This autonomous Toyota race car can drift like a pro
The person in the driver's seat wasn't driving. Here's why Toyota is conducting this research.
Autonomous vehicles aren’t typically aggressive drivers, and can have issues with maneuvers such as left turns. Companies like Waymo and Zoox have built, or are working on, high-tech taxi-service vehicles that use perception systems to see the surrounding environment and can transport people around the streetscape.
Then there’s Toyota. The Toyota Research Institute (TRI) just released a video that shows a modified Supra screeching its tires as it drifts around obstacles on a track. The vehicle’s occupant, Jonathan Goh, may have been in the left-hand seat, but the car was doing the fancy driving.
Drifting a vehicle on purpose is not something most people would ever do, and the main reason someone might experience something like it is when their car is skidding sideways, if they hit ice or otherwise lose control of the car.
“Drifting is usually defined as purposefully sliding the rear tires of the vehicle, to destabilize the car,” Goh, a research scientist with TRI, explains. “Where the vehicle is going is significantly different from where the vehicle body is pointing.”
In other words, the nose of the car points in one direction, but the vehicle itself is sliding another way, like an airplane crabbing in crosswinds while landing.
In this case, the Toyota car in the video below wasn’t outfitted like a traditional self-driving vehicle. It didn’t have a perception system, like lidar sensors, to see the world around it. It did have the ability to localize itself, though, so it could know where it was on the track, explains Avinash Balachandran, a senior manager at TRI.
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“It’s a car that has the lane boundaries and obstacles programmed into it, and then it plans the route and drives,” he says. “What it’s trying to do is actually stay within the lanes.” It’s figuring out how to do all this, and choosing the exact route through the track and around those obstacles, while recalculating the path it wants to take each twentieth of a second.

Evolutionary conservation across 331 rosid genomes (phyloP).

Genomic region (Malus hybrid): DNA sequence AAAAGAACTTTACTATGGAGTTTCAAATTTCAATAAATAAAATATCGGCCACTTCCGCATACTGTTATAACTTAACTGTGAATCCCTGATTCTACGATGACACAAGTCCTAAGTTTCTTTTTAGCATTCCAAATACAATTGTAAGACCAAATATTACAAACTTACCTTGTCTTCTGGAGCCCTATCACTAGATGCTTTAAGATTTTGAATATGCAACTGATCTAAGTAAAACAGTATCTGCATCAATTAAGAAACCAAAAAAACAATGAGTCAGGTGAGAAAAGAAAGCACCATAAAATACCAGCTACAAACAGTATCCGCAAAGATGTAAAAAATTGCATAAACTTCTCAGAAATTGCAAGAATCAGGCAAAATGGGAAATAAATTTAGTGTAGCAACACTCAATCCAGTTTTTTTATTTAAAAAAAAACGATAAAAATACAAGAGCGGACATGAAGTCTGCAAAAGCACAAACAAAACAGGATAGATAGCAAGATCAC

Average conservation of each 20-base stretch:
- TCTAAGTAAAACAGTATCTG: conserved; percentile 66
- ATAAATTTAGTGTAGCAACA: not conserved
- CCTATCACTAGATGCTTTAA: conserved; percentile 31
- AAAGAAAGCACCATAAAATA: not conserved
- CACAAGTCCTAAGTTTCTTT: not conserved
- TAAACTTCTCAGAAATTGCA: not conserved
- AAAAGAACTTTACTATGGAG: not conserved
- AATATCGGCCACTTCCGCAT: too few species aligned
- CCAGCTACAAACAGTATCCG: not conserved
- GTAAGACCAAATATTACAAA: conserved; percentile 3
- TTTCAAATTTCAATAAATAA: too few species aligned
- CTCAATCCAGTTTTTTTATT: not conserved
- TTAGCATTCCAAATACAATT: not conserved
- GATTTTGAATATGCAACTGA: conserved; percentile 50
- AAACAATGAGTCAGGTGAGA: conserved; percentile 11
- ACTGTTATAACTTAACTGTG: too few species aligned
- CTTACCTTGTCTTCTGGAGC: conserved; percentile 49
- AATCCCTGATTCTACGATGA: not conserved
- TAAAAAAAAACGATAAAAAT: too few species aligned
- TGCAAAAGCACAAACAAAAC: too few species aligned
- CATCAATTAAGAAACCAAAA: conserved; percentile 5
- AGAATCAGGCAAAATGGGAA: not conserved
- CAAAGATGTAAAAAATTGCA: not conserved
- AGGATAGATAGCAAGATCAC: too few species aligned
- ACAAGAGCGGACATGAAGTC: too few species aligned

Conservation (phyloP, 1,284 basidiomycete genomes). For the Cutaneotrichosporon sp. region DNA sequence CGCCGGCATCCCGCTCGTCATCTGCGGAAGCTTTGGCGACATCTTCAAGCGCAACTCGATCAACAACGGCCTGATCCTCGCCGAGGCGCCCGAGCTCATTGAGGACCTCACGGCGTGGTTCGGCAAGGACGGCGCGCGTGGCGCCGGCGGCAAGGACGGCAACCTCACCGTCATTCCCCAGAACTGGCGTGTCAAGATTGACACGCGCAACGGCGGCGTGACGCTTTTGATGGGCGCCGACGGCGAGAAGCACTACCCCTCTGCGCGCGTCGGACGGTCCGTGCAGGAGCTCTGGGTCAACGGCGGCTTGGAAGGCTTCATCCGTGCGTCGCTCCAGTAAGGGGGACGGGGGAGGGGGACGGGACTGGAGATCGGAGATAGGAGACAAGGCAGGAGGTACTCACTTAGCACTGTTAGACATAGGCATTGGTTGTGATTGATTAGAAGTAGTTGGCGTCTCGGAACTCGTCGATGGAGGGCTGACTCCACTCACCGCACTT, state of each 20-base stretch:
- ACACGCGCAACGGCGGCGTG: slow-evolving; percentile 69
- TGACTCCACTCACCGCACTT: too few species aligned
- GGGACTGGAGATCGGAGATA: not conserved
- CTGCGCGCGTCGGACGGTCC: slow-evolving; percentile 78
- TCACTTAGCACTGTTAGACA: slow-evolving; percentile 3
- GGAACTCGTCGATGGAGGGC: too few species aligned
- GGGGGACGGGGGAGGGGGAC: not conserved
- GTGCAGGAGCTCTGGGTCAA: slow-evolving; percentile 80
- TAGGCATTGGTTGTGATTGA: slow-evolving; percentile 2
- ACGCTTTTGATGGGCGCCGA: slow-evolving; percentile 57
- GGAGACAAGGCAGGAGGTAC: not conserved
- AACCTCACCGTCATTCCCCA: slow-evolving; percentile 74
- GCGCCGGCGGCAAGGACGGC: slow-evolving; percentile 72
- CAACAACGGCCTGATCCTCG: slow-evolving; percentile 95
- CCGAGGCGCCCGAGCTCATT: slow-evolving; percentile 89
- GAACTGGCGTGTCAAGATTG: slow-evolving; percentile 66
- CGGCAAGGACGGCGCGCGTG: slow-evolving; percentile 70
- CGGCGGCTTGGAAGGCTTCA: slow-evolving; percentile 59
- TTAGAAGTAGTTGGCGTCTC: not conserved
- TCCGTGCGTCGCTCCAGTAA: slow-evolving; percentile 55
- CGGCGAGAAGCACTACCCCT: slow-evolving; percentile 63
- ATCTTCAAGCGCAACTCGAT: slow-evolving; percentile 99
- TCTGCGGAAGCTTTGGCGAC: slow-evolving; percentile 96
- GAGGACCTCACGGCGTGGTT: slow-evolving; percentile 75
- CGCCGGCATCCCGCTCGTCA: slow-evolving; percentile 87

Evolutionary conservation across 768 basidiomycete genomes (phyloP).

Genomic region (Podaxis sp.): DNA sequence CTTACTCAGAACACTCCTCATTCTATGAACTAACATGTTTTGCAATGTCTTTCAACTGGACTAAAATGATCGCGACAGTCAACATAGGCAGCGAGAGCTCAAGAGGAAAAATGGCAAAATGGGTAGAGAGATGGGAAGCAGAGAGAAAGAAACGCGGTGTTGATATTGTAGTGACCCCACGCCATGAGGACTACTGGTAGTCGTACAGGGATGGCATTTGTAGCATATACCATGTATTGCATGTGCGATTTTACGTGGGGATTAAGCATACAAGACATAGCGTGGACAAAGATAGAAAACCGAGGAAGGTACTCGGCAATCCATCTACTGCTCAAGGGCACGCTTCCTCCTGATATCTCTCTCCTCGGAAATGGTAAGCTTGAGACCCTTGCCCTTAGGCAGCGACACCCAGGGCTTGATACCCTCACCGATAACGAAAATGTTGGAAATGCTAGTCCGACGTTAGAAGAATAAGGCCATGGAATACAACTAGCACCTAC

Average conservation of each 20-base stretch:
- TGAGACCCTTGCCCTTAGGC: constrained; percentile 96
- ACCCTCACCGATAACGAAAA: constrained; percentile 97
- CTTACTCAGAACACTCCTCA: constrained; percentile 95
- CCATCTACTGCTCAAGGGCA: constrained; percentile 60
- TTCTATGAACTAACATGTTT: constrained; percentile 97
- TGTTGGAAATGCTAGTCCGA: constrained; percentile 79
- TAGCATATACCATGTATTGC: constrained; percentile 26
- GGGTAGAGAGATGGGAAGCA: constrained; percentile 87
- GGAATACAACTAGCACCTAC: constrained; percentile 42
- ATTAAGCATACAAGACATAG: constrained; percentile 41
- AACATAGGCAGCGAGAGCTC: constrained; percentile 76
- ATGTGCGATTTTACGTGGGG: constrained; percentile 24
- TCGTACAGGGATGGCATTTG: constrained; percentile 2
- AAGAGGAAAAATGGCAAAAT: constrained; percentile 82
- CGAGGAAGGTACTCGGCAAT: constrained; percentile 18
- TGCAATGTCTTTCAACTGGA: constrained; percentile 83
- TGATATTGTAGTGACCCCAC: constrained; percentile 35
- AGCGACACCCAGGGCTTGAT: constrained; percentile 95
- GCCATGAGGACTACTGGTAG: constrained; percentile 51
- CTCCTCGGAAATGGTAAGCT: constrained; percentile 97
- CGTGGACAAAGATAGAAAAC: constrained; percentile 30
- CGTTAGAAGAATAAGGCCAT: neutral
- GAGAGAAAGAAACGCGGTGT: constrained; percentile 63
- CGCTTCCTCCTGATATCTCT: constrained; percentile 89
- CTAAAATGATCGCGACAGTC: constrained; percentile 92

They also gave the vehicle instruction to drift. They told it to try to “maximize side slip—or get to specified, targeted side slip,” says Goh.
So what’s the point of doing all this, besides the chance to produce a slick video showcasing Toyota’s skills? Balachandran says it relates to the kind of edge events human drivers might experience when their car loses traction. “If you are hitting a patch of ice, or you have to do a very aggressive lane change—let’s say an obstacle jumps in front of you, and you need to do an aggressive lane change—you are really in a traction-limited situation,” he notes. “And regular drivers typically find that very hard to control.”
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The goal is for them to take the data they’ve learned from this research and then perhaps bake new skills into forthcoming Toyota safety or autonomy systems. “We are learning a lot about fundamental vehicle dynamics, and how we can use those kinds of insights and technologies to improve safety for drivers now,” he says.
What the vehicle in the video is executing is pretty challenging, he adds. “The car is doing things that actually I and Jon can’t do as drivers,” Balachandran says.
Watch the video, below: